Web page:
Director: Irvin Kershner
Starring: Peter Weller, Nancy Allen, Dan O’Herlihy, Belinda Bauer, Tom Noonan
He’s back to protect the innocents.
The greedy corporation Omni Consumer Products (OCP) is planning to take over the entire Detroit City by replacing old, traditional and poor neighborhoods with a new high-tech community that they are calling Delta City. Their new plans are causing riots, even making the police force go to such lengths as going on strike.
At the same time, a new street drug called Nuke is rising in popularity and spread over the city by the ruthless gang leader Kane. Even though RoboCop is owned by the OCP, he is still on the job and is trying his best to serve justice in the city, but how much can he do by himself?
RoboCop 2 takes the premise from the first film and makes it more campy, over the top and gives it an even bigger comic book feel to it. There’s more to laugh at and more action scenes, but even so it does not have the same fun level that the original had. This time around, the story of privatization and corruption is more muddled in the background, while the bad drug leader vs. RoboCop is more in the front. The big bad gang leader even has a ten-year old sidekick in this one, a ruthless young kid who curses and deals drugs.
Technically, this film is kind of poor. The screenplay is bad and the focus seems to never have been there by the filmmakers on set. It seems like a project where the ones involved would be happy if they just created something that would make money. It’s interesting to see who actually was behind this project, Frank Miller was part of the screenwriter crew and the film was directed by Irvin Kershner, a guy who after all did do the Star Wars sequel The Empire Strikes Back. Perhaps his age started to show, after all he was nearly 70 years old when he directed this (which would also end up being his final movie).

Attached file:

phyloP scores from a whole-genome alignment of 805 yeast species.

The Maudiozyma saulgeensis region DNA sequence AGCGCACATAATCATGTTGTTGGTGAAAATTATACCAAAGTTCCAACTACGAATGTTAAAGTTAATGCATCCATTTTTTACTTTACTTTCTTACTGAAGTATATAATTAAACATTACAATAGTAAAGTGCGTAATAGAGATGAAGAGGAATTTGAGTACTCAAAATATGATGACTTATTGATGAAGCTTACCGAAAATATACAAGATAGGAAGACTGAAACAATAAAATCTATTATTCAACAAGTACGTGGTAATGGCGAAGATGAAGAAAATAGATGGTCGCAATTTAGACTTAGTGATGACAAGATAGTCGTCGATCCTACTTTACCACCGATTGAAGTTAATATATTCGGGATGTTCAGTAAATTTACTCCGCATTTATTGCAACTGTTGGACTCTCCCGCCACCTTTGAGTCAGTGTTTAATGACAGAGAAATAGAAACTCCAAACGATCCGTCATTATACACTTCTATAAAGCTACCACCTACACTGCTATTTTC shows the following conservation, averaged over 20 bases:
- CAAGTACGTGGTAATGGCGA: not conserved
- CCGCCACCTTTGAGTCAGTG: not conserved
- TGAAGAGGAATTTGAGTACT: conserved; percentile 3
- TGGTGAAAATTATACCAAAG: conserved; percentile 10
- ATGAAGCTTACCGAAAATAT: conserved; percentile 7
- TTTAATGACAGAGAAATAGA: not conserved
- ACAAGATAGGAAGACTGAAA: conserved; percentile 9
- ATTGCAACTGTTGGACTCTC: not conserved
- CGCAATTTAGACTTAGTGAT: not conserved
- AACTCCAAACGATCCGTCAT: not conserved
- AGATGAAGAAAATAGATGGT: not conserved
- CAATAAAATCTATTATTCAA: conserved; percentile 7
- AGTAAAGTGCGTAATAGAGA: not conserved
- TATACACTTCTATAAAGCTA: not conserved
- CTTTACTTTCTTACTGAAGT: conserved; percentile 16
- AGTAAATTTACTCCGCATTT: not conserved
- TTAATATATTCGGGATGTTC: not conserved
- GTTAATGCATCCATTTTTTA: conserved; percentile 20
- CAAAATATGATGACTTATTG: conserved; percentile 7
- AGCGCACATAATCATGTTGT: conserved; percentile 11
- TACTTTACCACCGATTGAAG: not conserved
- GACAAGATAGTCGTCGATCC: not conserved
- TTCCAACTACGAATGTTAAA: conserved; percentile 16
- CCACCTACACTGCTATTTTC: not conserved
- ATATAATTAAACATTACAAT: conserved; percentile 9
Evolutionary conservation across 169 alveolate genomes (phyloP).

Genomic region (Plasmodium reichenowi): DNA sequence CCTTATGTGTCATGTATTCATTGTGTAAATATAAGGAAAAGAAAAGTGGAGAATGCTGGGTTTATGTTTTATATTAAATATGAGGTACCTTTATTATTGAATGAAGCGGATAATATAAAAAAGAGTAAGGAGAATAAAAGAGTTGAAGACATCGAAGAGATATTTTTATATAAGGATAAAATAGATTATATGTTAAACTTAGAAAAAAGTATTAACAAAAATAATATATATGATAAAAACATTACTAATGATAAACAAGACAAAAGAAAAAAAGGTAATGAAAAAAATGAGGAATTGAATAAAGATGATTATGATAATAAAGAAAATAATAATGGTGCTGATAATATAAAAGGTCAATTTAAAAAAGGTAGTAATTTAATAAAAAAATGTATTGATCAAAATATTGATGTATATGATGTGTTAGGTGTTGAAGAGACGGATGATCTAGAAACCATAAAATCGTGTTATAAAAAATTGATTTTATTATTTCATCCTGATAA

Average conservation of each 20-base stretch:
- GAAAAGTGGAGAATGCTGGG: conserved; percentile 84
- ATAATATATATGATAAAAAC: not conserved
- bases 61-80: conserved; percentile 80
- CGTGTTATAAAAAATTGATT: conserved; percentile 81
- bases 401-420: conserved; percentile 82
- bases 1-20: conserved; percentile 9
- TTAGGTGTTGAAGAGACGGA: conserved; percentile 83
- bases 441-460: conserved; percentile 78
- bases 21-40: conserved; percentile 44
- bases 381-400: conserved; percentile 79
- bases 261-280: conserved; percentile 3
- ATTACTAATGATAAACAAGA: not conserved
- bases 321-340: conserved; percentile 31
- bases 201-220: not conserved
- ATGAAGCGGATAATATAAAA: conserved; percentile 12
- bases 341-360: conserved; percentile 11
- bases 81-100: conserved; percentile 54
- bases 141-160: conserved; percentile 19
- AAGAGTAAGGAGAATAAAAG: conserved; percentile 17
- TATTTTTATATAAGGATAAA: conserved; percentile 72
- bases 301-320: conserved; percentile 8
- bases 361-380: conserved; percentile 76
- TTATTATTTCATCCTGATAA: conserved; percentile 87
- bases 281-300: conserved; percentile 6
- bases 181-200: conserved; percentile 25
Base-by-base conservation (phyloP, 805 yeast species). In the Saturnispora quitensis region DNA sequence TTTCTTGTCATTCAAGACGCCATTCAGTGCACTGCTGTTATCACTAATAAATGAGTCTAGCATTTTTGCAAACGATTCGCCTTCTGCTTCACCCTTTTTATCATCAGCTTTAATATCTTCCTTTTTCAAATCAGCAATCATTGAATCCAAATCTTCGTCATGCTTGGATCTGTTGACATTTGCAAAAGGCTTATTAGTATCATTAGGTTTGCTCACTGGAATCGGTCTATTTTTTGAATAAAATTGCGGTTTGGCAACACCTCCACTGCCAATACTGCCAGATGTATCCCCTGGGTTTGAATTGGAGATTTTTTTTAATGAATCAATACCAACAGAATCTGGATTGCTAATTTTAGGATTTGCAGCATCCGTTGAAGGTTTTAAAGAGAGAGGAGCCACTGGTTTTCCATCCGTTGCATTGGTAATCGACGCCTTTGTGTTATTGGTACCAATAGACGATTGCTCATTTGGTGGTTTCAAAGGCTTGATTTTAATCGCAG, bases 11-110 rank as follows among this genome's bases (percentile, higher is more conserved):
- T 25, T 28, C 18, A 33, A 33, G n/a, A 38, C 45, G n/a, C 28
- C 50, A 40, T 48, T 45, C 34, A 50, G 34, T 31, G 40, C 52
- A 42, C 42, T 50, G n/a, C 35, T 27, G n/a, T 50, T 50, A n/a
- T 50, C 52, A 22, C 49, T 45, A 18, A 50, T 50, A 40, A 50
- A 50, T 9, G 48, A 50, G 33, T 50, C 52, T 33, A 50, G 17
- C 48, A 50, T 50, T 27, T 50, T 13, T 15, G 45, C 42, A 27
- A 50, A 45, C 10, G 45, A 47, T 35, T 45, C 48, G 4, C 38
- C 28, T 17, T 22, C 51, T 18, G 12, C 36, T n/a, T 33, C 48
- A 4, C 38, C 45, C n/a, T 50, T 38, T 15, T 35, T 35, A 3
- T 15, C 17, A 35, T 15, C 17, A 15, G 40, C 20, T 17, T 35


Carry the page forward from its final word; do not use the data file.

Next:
And what about the main character RoboCop? I guess they did try to make him more human in this one and even gave his old self a boost by showing what can happen if you put the wrong person within such robotic powers, but we never really care that much more about him after this film. He is still a RoboCop, a robotic hero that will serve justice and bring the pain when needed. Nothing more, nothing less. In fact, the more we get exposed to him the more I can’t help but think about all his flaws instead of being impressed by his powers.
And perhaps the worst about this film is that it lasts nearly two hours and still don’t have a big ending to it. It demands another sequel, which we would end up getting. But I’m not sure most people who went out of the cinemas after seeing this one really wanted or needed a third entry to the saga. RoboCop 2 is not terrible, I mean, even if I’m being critical about the film, it is still RoboCop and you can do a lot worse than watching him kick some ass for nearly two hours. But as a sequel it is hard to object that this was a bit disappointing.